In another study, Komarova et al. treated cancer cells with conditioned medium collected from p53-null cells or from cells carrying wt p53 [9]. Using this system, they could demonstrate in vitro paracrine-p53-mediated growth inhibition. In this model, stress-induced p53 activation in the donor cells was required for the conditioned medium to have a cancer-inhibitory effect. It may be speculated that cell-cell contact or cell proximity is required for growth inhibition by basal levels of p53, while following more vigorous p53 activation, higher concentrations of secreted factors can carry this effect over a longer range.

2.2. Effects on angiogenesis

In a seminal study published in 1994, Dameron et al. demonstrated that when fibroblasts derived from Li-Fraumeni patients lose their single wt p53 allele in culture, angiogenic features emerge, implying an anti-angiogenic activity of wt p53 [10]. These researchers went further to demonstrate that this phenotypic switch was due to loss of p53-inducible expression of the anti-angiogenic secreted protein thrombospondin-1 (Tsp-1). Since then, numerous additional p53 target genes were reported that are likely to contribute to an anti-angiogenic effect (see section 3.2). Activation of tumor p53 was shown to reduce neoangiogenesis in a mouse model, even when only part of the tumor cells harbored wt p53 [11]. This suggests a p53-mediated anti-angiogenic influence of cells on their surroundings. Indeed, in a p53-null fibrosarcoma cell line, exogenous expression of wild type p53 did not affect proliferation in vitro, but induced tumor dormancy through reduced vascularization in vivo [12]. A study by Narendran et al. reported that leukemic bone-marrow stromal cells that harbor p53 mutations produce elevated levels of VEGF and support the growth of leukemic cells [13]. However, to the best of our knowledge, formal demonstration of an in vivo inhibitory effect of stromal p53 on tumor angiogenesis has not been reported yet.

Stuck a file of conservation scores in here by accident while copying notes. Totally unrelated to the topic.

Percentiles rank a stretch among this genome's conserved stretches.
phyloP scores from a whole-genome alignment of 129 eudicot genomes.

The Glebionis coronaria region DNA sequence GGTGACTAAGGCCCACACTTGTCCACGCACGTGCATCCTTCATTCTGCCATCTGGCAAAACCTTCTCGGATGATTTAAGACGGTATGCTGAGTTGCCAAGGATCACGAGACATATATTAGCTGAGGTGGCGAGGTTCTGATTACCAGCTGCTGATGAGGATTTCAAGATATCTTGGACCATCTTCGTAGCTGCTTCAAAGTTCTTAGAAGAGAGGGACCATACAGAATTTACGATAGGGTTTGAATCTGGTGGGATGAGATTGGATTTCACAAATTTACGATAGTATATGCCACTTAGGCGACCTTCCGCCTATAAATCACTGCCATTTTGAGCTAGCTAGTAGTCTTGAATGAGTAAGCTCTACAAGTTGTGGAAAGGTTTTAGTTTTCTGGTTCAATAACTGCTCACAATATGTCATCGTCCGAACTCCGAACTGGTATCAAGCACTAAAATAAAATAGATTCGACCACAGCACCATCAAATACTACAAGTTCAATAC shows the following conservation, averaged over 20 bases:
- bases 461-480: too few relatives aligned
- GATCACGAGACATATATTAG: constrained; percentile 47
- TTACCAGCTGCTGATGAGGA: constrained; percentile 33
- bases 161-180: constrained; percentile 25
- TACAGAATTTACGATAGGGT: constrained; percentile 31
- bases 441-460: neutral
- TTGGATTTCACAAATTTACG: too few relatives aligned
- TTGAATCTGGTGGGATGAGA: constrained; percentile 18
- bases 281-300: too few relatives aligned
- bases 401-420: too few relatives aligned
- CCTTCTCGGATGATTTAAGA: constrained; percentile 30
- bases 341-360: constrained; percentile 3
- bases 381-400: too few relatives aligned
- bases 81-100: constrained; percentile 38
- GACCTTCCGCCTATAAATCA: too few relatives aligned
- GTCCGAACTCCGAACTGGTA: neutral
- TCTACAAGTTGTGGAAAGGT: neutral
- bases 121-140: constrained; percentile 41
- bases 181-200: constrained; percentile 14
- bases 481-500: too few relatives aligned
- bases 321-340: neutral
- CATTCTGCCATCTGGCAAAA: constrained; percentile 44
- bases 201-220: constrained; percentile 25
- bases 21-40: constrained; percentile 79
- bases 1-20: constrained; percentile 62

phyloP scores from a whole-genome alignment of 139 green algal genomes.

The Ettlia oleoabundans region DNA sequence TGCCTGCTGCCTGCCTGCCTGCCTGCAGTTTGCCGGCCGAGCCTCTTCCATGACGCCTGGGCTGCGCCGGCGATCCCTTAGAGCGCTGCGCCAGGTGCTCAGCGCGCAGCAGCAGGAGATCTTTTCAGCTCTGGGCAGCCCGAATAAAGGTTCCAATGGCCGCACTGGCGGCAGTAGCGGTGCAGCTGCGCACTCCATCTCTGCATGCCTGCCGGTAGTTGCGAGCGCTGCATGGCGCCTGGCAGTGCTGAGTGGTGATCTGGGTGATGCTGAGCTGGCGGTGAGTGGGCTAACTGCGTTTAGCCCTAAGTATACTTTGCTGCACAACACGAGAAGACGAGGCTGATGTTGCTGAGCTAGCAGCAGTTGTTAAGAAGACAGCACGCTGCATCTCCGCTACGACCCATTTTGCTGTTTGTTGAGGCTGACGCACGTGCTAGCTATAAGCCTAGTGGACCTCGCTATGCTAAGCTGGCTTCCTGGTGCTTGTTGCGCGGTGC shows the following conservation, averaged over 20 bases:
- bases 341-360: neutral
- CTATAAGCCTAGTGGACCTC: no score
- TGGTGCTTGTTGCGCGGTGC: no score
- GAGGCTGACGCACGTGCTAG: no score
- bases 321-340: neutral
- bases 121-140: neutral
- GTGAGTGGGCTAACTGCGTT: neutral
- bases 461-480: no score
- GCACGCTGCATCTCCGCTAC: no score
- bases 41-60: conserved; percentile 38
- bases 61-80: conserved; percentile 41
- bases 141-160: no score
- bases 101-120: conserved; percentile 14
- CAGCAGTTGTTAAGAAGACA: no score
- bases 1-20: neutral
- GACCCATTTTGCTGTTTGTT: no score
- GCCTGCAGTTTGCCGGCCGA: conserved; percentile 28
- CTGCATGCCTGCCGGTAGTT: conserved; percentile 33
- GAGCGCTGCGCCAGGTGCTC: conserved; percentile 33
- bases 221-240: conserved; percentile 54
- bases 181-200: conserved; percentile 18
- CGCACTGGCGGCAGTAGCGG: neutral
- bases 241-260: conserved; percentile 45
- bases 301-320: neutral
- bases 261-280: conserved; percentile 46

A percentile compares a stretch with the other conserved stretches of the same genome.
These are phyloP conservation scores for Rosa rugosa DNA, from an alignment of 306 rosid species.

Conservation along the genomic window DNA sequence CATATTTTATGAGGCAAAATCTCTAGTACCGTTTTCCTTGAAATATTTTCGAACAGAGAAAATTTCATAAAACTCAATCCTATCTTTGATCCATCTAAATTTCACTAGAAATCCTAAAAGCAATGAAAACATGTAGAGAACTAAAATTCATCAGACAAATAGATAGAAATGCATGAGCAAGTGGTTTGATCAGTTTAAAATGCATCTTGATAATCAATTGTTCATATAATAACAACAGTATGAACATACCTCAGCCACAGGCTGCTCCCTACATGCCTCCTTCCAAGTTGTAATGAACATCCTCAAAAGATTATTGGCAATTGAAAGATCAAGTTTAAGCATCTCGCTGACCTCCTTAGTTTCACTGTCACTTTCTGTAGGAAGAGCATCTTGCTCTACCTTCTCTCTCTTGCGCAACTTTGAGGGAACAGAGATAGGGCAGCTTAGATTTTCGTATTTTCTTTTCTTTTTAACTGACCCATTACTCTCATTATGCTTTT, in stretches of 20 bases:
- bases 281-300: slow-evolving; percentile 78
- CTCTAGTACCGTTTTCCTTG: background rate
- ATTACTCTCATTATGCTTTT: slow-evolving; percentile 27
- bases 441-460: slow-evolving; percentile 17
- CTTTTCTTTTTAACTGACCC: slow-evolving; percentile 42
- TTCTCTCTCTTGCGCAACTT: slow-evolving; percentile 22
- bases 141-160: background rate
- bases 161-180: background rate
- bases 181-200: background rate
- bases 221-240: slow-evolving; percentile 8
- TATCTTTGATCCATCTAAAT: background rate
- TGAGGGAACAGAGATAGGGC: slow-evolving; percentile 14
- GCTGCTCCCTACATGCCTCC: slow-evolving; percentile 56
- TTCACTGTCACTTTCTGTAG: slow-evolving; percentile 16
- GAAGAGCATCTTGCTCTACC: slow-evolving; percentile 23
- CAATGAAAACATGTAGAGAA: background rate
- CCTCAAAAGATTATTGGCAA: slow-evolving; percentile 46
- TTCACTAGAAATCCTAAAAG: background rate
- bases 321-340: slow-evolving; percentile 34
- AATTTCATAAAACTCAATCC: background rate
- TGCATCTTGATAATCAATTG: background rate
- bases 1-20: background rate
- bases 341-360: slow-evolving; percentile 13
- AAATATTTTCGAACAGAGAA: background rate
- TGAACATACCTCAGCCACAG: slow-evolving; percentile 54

2.3. Effects on metastasis